On the Need to be Up-to-Date
On Aug 22 1914 the French army experienced the greatest number of casualties in a single day by any army in the First World War. At Charleroi, the main contingent was forced into retreat in a narrow pass, at Rossignol the French troops were mown down by the well-deployed German troops and at Bellefontain the French lost one third of their troops. All in all, on that single day 27,000 French soldiers were killed and many were wounded or fell into captivity.
The cause of this disaster was the fact that in 1914 the French army were disastrously behind the times. The field regulations instructed French soldiers that after they faced fire they had about 20 seconds before the enemy could reload their rifles during which they could cover a distance of 50 metres. This ignored the fact that the German army was well-supplied with machine guns. A single machine gun was estimated to have the equivalent firepower of between 60-100 rifles. Yet, when war broke out in August 1914, while the Germans possessed some 12,000 machine guns, the French (like the British) had no more than a few hundred. This is only one example of how devastatingly, outmoded methods and materials could influence the outcome of a battle and there are many examples throughout history of armies unprepared to face the realities they confront. While success in warfare depends on many factors, possession of the appropriate equipment is high on the list, alongside intelligent leadership, tactical perceptiveness, good logistical capabilities, motivation and, of course, good luck.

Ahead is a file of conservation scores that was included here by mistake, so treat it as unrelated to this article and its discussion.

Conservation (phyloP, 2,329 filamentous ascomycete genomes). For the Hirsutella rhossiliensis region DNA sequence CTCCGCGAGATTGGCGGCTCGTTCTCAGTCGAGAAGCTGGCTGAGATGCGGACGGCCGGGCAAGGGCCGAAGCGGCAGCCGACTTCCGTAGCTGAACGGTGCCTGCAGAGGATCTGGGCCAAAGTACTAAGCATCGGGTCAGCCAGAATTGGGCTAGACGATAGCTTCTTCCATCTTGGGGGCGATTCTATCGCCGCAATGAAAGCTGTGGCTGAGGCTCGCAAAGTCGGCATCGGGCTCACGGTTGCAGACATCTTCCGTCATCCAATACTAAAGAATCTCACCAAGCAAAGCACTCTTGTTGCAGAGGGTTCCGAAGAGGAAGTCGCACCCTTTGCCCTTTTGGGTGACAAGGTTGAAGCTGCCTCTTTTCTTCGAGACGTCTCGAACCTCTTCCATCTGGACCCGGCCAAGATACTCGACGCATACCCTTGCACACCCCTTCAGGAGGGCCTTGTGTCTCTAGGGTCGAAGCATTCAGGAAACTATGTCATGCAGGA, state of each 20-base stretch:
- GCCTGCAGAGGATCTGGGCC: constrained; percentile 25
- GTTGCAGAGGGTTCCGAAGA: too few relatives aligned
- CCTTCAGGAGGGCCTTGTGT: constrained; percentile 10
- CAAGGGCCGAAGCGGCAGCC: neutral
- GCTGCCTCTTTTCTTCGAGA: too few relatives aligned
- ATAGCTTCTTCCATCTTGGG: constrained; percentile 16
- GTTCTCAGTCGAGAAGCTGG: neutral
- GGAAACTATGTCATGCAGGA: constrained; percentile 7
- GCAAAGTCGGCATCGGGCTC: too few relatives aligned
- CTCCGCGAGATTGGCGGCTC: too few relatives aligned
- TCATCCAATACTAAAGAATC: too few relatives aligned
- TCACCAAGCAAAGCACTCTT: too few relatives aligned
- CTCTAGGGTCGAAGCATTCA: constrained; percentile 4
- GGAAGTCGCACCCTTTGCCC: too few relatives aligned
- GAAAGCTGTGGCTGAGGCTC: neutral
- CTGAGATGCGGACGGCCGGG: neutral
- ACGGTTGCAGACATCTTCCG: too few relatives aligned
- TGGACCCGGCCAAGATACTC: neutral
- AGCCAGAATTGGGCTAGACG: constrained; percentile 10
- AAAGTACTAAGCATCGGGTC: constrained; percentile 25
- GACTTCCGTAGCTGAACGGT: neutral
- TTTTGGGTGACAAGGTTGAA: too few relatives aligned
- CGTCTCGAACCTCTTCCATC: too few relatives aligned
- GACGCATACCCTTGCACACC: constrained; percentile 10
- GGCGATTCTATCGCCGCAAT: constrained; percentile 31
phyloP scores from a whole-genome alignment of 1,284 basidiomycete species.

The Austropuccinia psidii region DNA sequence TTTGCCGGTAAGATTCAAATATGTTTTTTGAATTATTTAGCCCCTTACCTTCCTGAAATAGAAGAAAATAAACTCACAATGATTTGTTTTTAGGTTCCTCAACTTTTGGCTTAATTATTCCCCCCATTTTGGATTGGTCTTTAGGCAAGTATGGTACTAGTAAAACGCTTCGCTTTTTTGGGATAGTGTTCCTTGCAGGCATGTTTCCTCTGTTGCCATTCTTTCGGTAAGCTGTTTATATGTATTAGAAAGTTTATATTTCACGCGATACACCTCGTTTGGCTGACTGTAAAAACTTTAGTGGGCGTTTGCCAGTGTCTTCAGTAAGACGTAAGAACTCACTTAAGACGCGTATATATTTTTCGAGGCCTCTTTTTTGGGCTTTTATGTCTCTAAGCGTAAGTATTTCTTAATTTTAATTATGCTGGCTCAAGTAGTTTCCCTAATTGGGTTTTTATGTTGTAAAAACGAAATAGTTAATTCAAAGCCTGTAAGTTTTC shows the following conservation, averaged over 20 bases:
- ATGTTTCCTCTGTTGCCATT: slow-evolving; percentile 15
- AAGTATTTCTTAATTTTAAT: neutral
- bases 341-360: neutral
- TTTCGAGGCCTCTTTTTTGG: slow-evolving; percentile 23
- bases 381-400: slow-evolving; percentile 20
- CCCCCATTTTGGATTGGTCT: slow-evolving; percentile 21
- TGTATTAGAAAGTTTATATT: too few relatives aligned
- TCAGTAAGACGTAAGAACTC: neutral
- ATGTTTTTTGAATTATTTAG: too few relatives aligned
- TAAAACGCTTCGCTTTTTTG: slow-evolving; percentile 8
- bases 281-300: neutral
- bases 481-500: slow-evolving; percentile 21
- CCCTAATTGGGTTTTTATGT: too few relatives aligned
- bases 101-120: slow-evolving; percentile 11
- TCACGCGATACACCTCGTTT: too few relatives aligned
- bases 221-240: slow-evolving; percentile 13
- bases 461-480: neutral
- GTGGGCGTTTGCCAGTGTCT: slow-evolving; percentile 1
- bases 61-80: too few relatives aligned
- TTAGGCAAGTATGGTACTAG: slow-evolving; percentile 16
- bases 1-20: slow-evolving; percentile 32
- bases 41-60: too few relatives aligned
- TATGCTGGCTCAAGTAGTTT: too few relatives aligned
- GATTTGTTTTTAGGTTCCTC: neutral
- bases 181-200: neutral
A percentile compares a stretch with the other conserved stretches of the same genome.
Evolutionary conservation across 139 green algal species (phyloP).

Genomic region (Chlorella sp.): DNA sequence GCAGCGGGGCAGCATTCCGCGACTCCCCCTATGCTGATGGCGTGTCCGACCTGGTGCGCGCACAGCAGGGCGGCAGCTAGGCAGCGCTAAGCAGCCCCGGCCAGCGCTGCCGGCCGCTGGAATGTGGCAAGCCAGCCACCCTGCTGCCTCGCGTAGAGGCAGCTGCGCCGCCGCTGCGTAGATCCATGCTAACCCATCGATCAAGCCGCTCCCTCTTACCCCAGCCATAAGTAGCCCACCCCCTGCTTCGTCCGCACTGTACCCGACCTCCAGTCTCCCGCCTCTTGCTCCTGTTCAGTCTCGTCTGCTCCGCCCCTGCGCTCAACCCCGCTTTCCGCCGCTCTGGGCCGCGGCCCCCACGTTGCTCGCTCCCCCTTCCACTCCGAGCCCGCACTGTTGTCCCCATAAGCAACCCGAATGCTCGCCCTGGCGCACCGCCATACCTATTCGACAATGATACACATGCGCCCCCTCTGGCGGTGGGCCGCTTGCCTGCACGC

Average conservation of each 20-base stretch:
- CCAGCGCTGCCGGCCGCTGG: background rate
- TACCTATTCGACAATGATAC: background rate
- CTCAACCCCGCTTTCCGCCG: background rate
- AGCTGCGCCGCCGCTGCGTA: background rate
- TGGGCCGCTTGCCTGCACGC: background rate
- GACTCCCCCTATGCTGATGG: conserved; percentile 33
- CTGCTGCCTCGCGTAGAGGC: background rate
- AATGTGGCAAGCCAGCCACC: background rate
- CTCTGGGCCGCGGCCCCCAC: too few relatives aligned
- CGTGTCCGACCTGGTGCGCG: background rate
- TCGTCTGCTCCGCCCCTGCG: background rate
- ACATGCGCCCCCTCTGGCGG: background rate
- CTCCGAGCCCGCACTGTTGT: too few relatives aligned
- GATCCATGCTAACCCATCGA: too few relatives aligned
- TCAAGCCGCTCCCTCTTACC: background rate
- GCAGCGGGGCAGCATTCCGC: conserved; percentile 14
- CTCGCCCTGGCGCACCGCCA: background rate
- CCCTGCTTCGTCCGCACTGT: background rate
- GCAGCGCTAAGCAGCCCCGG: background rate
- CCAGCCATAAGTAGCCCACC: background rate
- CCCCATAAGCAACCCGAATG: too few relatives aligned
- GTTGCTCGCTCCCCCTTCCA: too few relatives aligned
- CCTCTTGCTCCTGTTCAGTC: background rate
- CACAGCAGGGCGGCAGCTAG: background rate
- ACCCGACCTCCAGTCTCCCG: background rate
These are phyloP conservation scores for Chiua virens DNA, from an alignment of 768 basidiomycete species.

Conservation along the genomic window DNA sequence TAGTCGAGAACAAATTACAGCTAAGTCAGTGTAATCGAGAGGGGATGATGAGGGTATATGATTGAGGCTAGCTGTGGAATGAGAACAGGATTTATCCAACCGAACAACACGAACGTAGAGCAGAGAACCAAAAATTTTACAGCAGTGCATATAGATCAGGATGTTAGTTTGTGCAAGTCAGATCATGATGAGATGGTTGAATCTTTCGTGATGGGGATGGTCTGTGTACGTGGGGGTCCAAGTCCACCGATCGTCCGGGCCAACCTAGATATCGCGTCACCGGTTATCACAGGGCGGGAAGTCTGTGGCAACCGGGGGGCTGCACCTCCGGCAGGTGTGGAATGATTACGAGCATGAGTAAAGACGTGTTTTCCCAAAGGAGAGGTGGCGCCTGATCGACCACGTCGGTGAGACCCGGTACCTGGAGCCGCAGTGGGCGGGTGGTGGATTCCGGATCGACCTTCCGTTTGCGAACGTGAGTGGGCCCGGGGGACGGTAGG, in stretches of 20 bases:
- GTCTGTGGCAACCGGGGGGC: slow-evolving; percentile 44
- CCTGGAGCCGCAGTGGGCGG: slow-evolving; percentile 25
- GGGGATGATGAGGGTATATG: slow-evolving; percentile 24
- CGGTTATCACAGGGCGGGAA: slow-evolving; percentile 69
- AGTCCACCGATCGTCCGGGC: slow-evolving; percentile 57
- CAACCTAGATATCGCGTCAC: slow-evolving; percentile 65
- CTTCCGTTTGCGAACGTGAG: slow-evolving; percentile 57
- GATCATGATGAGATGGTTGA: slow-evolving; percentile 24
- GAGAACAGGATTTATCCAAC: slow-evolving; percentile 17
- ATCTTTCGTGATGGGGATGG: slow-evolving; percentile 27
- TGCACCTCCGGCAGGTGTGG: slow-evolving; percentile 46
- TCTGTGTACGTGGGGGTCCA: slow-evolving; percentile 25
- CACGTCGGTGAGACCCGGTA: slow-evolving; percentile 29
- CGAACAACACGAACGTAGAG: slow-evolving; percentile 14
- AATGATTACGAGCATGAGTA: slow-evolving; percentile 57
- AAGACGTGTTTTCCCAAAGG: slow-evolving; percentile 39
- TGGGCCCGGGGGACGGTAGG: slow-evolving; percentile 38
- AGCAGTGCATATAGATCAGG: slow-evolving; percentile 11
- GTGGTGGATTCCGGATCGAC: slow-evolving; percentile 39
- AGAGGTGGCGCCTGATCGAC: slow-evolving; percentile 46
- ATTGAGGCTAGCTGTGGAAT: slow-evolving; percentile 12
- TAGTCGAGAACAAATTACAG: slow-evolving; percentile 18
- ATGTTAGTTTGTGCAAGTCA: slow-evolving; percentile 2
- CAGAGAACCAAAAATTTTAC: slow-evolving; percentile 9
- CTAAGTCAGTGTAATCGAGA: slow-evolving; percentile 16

The survival of the crusader states depended on the ability of their armies to face an enemy which had the capability of mustering much greater numbers in the field. With the exception of the few occasions when great crusader armies arrived from the West, this demographic handicap was a constant feature of conflict between the Frankish settlers and their Muslim opponents throughout the two centuries of Frankish rule. As they were incapable of changing this reality, the Franks applied their resourcefulness in creating innovative solutions. Among the greatest of these was the entirely original idea of the military order - an organisation that was designed to provide soldiers whose military training was part of a daily regimen and who possessed the very best equipment available. Another was the reliance on and development of the castle, the most iconic of crusader creations.
Crusader castles were like limpets clinging to the rock in an inhospitable and stormy sea. Their role was complex and varied, but a major aspect of it was that that through their strength they were able to provide a garrison of sometimes remarkably small size, the ability to hold out for a considerable period of time against a large attacking force. In order to do this they had to be appropriately suited to face the enemy and whatever equipment he might possess. In this regard, one of the best known of crusader castles, Belvoir, is an important lesson on the need that fragile entities like the crusader states have to keep their finger on the pulse of their opponent's capabilities and advances.